But there was in these settlers something more vital than even a proper pride. They were every where devout. "When a religious organization was needed the Bann company at once thought of the Rev. Mr. McGregor. He accepted their invitation to settle at Nutfield and in May, 1719, removed with his family from Dracut to the new village. This must have been a contrast indeed, leaving the wellestablished town for a large field covered with stumps of trees, intersected by a brook, and dotted with log cabins. But between the stumps potatoes and beans and barley grew, and where the smoke curled from the clay chimneys he knew that there he should recognize voices, and should meet eyes that were familiar with Coleraine in old Ireland, with the Salmon Leap, the Giant s Causeway, Boyd s mountain, and even with God s house in far-away Aghadowey church-yard. There he had been known as the "Peace-maker," and he lived to be revered anew in his New England home.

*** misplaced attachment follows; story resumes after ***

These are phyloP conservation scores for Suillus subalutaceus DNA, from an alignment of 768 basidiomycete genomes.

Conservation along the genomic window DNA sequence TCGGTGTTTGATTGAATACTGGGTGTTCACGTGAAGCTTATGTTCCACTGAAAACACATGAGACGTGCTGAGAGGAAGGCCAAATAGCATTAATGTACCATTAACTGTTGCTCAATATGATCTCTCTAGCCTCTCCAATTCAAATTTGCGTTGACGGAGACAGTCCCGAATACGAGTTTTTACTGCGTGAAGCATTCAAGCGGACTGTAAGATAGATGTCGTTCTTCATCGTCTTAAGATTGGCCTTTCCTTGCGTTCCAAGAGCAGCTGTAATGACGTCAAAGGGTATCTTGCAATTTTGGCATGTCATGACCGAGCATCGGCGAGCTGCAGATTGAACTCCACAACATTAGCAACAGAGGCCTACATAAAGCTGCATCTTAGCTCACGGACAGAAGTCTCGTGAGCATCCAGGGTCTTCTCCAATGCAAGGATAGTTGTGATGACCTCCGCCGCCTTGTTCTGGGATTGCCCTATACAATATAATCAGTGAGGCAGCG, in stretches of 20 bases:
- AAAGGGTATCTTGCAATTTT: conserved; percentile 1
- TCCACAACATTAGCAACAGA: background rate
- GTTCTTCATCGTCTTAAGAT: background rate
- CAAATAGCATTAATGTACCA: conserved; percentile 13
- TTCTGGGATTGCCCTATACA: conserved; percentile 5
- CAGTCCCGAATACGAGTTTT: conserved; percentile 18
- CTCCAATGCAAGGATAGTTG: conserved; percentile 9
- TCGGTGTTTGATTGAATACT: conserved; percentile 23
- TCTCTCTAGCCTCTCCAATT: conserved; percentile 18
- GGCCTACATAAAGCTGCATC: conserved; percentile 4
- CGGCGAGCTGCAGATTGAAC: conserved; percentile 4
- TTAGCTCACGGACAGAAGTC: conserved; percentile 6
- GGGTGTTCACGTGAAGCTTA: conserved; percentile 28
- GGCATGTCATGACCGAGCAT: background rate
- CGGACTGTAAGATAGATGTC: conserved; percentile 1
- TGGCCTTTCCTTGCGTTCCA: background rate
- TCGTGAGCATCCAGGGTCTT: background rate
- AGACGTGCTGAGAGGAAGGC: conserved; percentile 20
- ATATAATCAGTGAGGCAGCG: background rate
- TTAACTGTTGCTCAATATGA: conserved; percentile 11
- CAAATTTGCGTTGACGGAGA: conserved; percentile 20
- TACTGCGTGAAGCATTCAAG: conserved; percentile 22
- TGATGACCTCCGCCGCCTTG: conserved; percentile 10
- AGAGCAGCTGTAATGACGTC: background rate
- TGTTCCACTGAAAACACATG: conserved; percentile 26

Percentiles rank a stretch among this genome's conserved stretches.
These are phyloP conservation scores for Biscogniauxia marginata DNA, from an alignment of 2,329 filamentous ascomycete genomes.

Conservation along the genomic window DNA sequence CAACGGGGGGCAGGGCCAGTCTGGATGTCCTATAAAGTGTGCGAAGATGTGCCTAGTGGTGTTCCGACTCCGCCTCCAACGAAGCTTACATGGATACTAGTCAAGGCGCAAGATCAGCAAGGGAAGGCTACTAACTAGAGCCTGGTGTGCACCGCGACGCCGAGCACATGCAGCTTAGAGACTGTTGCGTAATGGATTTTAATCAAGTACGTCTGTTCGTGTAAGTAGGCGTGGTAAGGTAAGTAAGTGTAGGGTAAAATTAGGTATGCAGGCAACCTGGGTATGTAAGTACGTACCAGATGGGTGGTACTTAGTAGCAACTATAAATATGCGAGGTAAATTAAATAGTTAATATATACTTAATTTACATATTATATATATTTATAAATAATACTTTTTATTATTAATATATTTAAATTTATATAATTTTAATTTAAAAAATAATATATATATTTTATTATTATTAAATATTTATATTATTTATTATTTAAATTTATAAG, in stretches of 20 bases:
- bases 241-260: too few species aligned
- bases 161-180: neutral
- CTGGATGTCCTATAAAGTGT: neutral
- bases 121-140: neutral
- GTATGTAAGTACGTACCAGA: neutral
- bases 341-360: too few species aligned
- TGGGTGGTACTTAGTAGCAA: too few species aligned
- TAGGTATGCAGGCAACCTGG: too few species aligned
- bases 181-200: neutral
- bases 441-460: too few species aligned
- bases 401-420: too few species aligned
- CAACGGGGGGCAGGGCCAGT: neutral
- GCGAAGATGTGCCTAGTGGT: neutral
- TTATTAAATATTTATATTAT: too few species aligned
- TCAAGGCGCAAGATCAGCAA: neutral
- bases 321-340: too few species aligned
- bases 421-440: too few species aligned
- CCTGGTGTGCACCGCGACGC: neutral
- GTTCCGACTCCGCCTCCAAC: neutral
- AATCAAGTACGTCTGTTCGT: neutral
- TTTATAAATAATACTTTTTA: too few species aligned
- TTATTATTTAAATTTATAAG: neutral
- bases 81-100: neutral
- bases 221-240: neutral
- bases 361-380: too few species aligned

The settlement had been made at Nutfield under the impression that the lands were in Massachusetts, but in May, 1719, the General Court decided that New Hampshire had jurisdiction over them. James Gregg and Eobert Wear, in behalf of the Scotch Irish at Nutfield, then asked the governor and court assembled at Portsmouth, New Hampshire, for a township ten miles square. Meanwhile, to obtain a title to the lands of Nutfield, which were claimed by several persons, they applied to Colonel John Wheel wright, the chief claimant. By virtue of a deed or grant made to his grandfather and others by repre sentatives of all the Indians between the Merrimac and the Piscataqua, the colonel held a title which commanded attention. His deed to James McGregor, Samuel Graves, David Cargill, James McKeen, James Gregg, "and one hundred more" was dated October 20, 1719.